Perspectives on Investing in Open Source Startups

Open Source Investments panel at OSLS:Erica Brescia, Bitnami; Jake Flomenberg, Accel; Jocelyn Goldfein, Zetta Venture Partners; Rashmi Gopinath, Microsoft Ventures; Idit Levine, solo.io; Gary Little, Canvas Ventures; Sirish Raghuram, Platform 9

Interest in evaluating and investing in open source startups is on the rise again after a dip in the past couple of years, according to speakers at a panel discussion on investment startups in the open source world.

The discussion took place at The Linux Foundation’s recent Open Source Leadership Summit (OSLS).  In terms of investment activity in the open source startup space, “there is good appetite for the acquirers as well as the public markets, depending on the value proposition that these companies … have to offer,’’ said Rashmi Gopinath, a partner with Microsoft Ventures, the corporate venturing arm for Microsoft. She noted that Microsoft acquired Deis in 2017, an open source startup specializing in the Kubernetes container orchestration platform.

Monetizing something that’s free

Venture capital firms are always concerned with monetization and how to monetize something that fundamentally is free, observed another panelist, said Jocelyn Goldfein, a partner at Zetta Venture Partners, a venture capital firm that invests in enterprise startups solving problems with big data and AI.

“I think that Red Hat was the only one that seemed to seriously make a go of ‘Well, the software is free, but we’ll sell support,’” Goldfein noted. Although there was a belief when cloud computing was introduced that money could be made from hosting software, “I think we also have yet to see really big successes come there,’’ she said.

Goldfein, however, pointed to GitHub as one company that is “killing it on a monetization side.” This is because it is “selling an enterprise product with an enterprise feature set with a free open source version that does not in the least feel artificially crippled or constrained by its user base.” She called the GitHub model a “really exciting” and “inspiring” example of a company that identified “a proprietary business model on top of a foundation that’s free and open source.”

Open source is the rule

Goldfein added that “We’ve gone from a world where open source is the exception, to open source is the rule. There’s probably at least two dozen venture firms that invest a lot in open source now.” If people are going to build another database, now the tendency is to ask not why would it be open source, but why wouldn’t it be? That’s been the fundamental change over the past decade, she said.

Success for open source will come when people stop talking about it as a business model, because it essentially is a development model, maintained Jake Flomenberg, a partner at Accel, a global VC firm that focuses on both consumer and enterprise companies.

Accel looks at startups from what Flomenberg called a “Three-P Framework:” project, product and profit. “What that means is if you can’t build a project that people care about in a truly meaningful way and deploy a mission-critical use case, who cares,’’ he said.

Gary Little, co-founder of Canvas Ventures, which has invested Jaspersoft, MuleSoft, Soni Type, and Platform 9, said they have found that “the people who love open source are developers. Developers don’t have money and if they have money, they don’t want to spend it. But open source is great for basically being distributed and viral growth within the developer community.”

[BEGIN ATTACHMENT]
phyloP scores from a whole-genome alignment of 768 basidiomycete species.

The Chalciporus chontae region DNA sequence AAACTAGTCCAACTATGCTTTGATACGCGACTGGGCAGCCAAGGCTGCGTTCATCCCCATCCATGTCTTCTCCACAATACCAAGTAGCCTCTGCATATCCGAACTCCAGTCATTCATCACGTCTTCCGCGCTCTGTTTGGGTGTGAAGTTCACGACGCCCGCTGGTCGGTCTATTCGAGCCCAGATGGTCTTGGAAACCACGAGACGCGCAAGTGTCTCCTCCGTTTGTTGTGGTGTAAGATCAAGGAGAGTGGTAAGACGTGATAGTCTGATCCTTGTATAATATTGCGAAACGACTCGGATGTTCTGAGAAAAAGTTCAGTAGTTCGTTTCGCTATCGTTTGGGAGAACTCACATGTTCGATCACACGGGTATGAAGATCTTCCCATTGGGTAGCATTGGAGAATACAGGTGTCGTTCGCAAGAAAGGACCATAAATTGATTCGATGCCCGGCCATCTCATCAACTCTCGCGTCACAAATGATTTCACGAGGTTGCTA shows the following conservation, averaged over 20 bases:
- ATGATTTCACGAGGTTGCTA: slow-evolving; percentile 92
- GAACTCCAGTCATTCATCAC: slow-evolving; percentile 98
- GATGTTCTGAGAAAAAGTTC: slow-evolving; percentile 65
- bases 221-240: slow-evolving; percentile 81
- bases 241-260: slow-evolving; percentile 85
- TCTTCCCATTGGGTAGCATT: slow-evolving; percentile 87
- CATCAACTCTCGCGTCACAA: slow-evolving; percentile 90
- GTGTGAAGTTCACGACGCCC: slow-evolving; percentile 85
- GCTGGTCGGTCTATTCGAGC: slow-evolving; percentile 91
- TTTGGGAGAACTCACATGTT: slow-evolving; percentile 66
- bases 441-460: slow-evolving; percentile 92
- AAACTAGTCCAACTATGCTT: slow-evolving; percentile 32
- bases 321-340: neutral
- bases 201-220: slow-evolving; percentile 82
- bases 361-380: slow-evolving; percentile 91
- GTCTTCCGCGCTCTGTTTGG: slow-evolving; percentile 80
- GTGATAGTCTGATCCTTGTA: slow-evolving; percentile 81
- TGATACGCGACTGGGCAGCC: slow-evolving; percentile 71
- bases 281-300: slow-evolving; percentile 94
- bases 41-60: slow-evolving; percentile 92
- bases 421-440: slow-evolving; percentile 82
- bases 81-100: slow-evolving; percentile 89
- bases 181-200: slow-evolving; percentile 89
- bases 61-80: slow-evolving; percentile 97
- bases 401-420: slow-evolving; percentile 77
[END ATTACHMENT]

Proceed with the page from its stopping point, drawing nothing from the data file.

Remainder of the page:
So investing boils down to finding a niche use case. For Jaspersoft, he said, its market was selling reporting software to developers. MuleSoft provides integration software to connect applications, data and devices.

As a business model, Little said, open source works for adoption purposes, but is “really poor for monetization, unless you’re monetizing at different levels.”

Open source momentum

Almost every company has some aspect of open source in their strategy at least in the software space now, said Erica Brescia, co-founder and COO of Bitnami, which offers a catalog of over 150 open source apps on all the major cloud platforms.

“They’re either using or building around open source like … the Kubernetes ecosystem for example, where companies are investing heavily there, and then building products around it and networking,’’ she said.

Open source has gained a lot of momentum, and that is incentivizing firms to want to invest in startups, Brescia said.

Flomenberg concurred, saying that there has been a rise in initial public offerings of companies that are fundamentally open source in the past year and a half, and he expects more in the next year. “I think we’ve seen a small uptick in buys in medium-scale open source companies including some pretty recent transactions,’’ he said.

The panel was asked whether, when pitching VC firms for funding, it is efficacious to be an open source company.

“The beauty of open source from an investor’s perspective is distribution, not innovation — it’s contribution to marketing, not to [research and development],” said Goldfein. She recalled a quote she’d heard, and, although she didn’t remember who said it, she wanted to share. “It’s something like, ‘Look, startups are in a race with big companies. Startups have innovation. Big companies have distribution. You’re in a race to get distribution before the big company can get innovation.’”

The panel of investors and entrepreneurs also included Sirish Raghuram, co-founder and CEO at Platform 9, which delivers open source cloud frameworks as a service, and Idit Levine, founder and CEO of solo.io, a company that streamlines the cloud stack.